Tesco boss Philip Clarke will tomorrow unveil his blueprint for fixing the supermarket after a year of declining sales and market share erosion.
The UK's biggest private-sector employer, which rocked the City with its first profits warning in 20 years in January, is expected to reveal further pressure over the three months to the end of February, with underlying sales down 2%.
While its profits for the last year will still hit £3.9 billion, the rise of 1.7% is slower than the 12% seen a year earlier and will reinforce pressure on Mr Clarke to unveil a strategy to restart the Tesco juggernaut.
He is likely to admit that its stores are tired and lack warmth and that more staff, friendlier service and a back-to-basics approach are needed.
A recent trial of 200 new look stores has offered encouragement and will prompt Tesco to commit £400 million to revamping its 2,800 UK stores.
Mr Clarke took over from Sir Terry Leahy a year ago, having previously been international and IT director. But the Liverpudlian started his career stacking shelves in a Tesco store and claims he understands retail and knows how to make stores appeal to shoppers.
He has already said he plans to cram a three-year overhaul into the next 12 months, including a raft of initiatives dealing with online, price and home delivery, and more detail will be provided tomorrow.
Tesco's website will be overhauled to better compete with internet rivals such as Amazon and a new pricing strategy will see it combine constant low pricing on staple items with eye catching promotions.
There will also be more focus on the quality of its food, particularly fresh items, and Mr Clarke is expected to confirm that the chain's expansion in the UK will slow as it opens fewer large out of town stores, which have been hit by the rise in petrol prices and falling demand for electrical items.
Instead it will ramp up its focus on its smaller Express formats, analysts predict.
And Mr Clarke is set to ignore radical calls from disillusioned investors to scrap the loss making US-based Fresh & Easy venture and its banking division.
Several year of success under previous chief executive Sir Terry drove Tesco's market share beyond 30% but the resurgence of rivals including Sainsbury's and Morrisons and the recent failure of Tesco's £500 million Big Price Drop has seen the chain fall back below that milestone.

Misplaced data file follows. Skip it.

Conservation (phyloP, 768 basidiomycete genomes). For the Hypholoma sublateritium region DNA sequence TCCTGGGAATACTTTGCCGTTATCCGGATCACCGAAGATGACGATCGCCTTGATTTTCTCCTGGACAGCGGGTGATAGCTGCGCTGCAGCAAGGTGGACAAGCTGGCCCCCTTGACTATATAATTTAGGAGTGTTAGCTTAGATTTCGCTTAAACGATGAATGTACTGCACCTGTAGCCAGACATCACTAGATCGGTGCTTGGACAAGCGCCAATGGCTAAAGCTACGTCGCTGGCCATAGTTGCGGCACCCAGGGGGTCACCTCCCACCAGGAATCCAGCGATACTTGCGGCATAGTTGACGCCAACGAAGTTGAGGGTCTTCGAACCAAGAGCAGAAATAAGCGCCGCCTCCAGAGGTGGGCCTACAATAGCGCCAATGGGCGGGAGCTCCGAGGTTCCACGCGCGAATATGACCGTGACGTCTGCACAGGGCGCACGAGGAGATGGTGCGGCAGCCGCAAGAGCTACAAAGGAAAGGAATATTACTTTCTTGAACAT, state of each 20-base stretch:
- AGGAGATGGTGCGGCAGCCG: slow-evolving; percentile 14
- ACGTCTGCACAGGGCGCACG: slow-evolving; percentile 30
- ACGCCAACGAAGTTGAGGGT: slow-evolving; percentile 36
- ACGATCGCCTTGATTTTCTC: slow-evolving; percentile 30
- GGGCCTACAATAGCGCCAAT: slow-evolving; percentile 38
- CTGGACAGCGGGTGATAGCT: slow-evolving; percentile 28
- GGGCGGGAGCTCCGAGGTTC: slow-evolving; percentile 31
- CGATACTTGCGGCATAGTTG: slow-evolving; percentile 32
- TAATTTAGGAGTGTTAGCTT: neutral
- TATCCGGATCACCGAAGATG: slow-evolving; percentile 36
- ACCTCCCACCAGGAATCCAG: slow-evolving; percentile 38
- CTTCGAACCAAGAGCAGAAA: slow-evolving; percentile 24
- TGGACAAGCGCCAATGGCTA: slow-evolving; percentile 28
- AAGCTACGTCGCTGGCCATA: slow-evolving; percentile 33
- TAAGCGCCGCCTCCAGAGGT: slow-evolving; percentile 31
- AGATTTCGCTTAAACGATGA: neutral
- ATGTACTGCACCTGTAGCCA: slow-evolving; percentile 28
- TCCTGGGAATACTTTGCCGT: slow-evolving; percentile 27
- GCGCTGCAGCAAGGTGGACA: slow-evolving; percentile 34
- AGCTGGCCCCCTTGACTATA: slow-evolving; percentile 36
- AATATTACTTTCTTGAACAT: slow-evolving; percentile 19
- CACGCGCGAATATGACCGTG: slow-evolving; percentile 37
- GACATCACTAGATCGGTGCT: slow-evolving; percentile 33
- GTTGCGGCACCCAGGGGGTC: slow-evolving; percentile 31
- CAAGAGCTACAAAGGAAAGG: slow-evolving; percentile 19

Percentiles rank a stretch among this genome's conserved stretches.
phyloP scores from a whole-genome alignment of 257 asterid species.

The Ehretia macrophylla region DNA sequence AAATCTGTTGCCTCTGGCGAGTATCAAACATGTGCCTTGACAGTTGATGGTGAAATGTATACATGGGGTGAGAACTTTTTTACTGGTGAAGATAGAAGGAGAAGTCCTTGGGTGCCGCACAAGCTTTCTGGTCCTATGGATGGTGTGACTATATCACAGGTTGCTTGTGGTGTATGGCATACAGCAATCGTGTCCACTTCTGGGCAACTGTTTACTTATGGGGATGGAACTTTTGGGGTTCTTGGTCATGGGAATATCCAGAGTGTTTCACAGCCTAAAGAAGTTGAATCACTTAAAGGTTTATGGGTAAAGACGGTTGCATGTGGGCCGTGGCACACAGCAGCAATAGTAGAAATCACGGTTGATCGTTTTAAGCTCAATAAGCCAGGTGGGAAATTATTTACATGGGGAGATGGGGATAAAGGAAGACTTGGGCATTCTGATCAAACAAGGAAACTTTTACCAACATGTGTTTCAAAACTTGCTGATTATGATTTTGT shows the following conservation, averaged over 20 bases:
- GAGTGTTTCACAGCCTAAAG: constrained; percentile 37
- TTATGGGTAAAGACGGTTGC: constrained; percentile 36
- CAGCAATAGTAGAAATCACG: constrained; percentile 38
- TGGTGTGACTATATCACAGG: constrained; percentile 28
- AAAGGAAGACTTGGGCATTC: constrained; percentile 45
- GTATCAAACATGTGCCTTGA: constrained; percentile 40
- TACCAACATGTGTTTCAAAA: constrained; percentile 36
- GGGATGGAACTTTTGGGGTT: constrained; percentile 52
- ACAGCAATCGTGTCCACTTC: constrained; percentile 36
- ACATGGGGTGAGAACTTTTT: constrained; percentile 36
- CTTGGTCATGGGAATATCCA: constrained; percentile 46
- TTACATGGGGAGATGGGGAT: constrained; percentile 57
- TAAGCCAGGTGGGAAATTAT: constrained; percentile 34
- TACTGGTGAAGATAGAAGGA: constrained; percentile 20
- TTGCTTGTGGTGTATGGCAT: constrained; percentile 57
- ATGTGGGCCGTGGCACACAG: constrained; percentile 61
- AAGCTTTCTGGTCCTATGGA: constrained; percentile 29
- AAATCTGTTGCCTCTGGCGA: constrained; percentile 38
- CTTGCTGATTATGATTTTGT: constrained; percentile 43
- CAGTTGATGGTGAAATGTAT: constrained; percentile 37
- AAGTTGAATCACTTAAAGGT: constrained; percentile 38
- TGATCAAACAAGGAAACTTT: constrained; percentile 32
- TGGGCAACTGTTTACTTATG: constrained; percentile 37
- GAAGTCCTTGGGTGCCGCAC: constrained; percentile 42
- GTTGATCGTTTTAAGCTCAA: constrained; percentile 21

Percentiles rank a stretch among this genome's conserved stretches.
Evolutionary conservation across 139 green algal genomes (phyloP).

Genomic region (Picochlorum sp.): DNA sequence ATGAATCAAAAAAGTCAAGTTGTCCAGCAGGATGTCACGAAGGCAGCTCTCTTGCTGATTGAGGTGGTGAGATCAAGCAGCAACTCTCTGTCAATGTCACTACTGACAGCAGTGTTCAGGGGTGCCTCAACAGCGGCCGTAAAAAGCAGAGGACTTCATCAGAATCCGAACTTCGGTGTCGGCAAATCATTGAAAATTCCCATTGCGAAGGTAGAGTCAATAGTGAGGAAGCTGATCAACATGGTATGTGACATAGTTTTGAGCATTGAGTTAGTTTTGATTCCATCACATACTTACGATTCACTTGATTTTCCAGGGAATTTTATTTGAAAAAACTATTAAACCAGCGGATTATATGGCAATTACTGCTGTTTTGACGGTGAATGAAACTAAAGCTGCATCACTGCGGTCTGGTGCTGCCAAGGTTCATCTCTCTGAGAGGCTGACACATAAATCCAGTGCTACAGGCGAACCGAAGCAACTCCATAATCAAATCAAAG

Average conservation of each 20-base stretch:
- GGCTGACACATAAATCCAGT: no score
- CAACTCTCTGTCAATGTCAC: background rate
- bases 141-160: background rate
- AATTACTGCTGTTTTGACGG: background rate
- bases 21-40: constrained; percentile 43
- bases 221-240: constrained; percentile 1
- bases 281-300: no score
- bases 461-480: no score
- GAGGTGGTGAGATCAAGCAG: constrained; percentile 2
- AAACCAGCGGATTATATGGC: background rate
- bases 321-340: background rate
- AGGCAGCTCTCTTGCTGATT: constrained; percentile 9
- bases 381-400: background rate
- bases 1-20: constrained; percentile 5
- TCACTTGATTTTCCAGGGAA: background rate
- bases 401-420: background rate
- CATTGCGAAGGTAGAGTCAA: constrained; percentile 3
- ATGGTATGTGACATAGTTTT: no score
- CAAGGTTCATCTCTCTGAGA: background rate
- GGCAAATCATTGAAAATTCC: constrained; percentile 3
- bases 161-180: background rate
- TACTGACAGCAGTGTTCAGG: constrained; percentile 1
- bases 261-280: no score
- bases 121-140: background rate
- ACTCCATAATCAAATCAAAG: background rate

Although the UK business is feeling the pain, the group's overall profits are set to be underpinned by a strong performance in Asia despite the floods in Thailand.
Jonathan Pritchard, an analyst at Oriel Securities, said turning around Tesco "is not mission impossible" but warned it must undergo root and branch surgery and it could be a year before like-for-like sales return to growth.
He said: "Many are keen to see the Tesco bandwagon roll again but our view is that the problems the company faces are very deep set.
"Tesco must show a willingness to take its medicine in the UK and play a longer term game in rebuilding its domestic position."
The group has already said it will hire 20,000 more full and part-time staff over the next two years as it focuses on improving its customer service.
It has recently overhauled its £1 billion Value range as Everyday Value by upping the quality and ditching the austere blue stripes for softer hues and its Finest range could be next in line.
Overall, it has been estimated that the investment in the business over the next few years will cost Tesco more than £1 billion, although it is expected to make cost savings to help keep future profits on track.
While the City expects that turning Tesco around will not happen overnight, they will be looking for any indication about future profits.